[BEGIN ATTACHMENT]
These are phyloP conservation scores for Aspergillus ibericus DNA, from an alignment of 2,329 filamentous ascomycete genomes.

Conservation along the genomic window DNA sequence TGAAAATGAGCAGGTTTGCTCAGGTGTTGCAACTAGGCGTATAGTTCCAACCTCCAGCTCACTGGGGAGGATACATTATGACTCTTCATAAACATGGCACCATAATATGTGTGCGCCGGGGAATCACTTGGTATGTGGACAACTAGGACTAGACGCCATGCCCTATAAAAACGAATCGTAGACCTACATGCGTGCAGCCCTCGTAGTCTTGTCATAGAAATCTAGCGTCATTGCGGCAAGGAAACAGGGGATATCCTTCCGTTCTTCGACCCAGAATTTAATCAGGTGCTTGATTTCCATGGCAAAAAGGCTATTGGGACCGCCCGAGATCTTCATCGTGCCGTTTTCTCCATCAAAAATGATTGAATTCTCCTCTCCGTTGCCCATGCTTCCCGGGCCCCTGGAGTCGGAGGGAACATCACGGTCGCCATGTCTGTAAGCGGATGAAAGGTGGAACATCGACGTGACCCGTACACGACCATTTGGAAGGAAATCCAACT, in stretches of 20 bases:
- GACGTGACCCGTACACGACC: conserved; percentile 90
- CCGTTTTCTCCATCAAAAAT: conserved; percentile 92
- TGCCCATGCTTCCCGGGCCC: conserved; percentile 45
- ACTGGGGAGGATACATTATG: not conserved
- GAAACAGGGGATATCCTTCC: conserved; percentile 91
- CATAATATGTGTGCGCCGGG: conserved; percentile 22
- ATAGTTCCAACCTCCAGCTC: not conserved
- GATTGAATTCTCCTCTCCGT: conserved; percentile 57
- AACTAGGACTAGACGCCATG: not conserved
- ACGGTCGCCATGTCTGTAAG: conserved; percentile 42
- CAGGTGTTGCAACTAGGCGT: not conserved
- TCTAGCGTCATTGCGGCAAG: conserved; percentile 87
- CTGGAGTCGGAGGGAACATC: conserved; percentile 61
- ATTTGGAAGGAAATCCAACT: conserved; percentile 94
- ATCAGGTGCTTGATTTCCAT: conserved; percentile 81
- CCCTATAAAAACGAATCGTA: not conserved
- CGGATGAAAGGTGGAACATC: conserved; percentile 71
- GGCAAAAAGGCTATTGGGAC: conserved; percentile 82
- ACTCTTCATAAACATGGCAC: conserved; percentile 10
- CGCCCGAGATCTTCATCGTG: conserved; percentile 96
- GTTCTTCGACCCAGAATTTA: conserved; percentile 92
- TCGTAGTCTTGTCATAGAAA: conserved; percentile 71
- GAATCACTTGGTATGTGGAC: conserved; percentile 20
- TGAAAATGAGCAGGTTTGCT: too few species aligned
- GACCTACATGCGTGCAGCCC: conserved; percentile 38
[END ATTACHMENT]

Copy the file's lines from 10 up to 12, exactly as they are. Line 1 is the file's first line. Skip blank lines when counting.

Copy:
- GATTGAATTCTCCTCTCCGT: conserved; percentile 57
- AACTAGGACTAGACGCCATG: not conserved
- ACGGTCGCCATGTCTGTAAG: conserved; percentile 42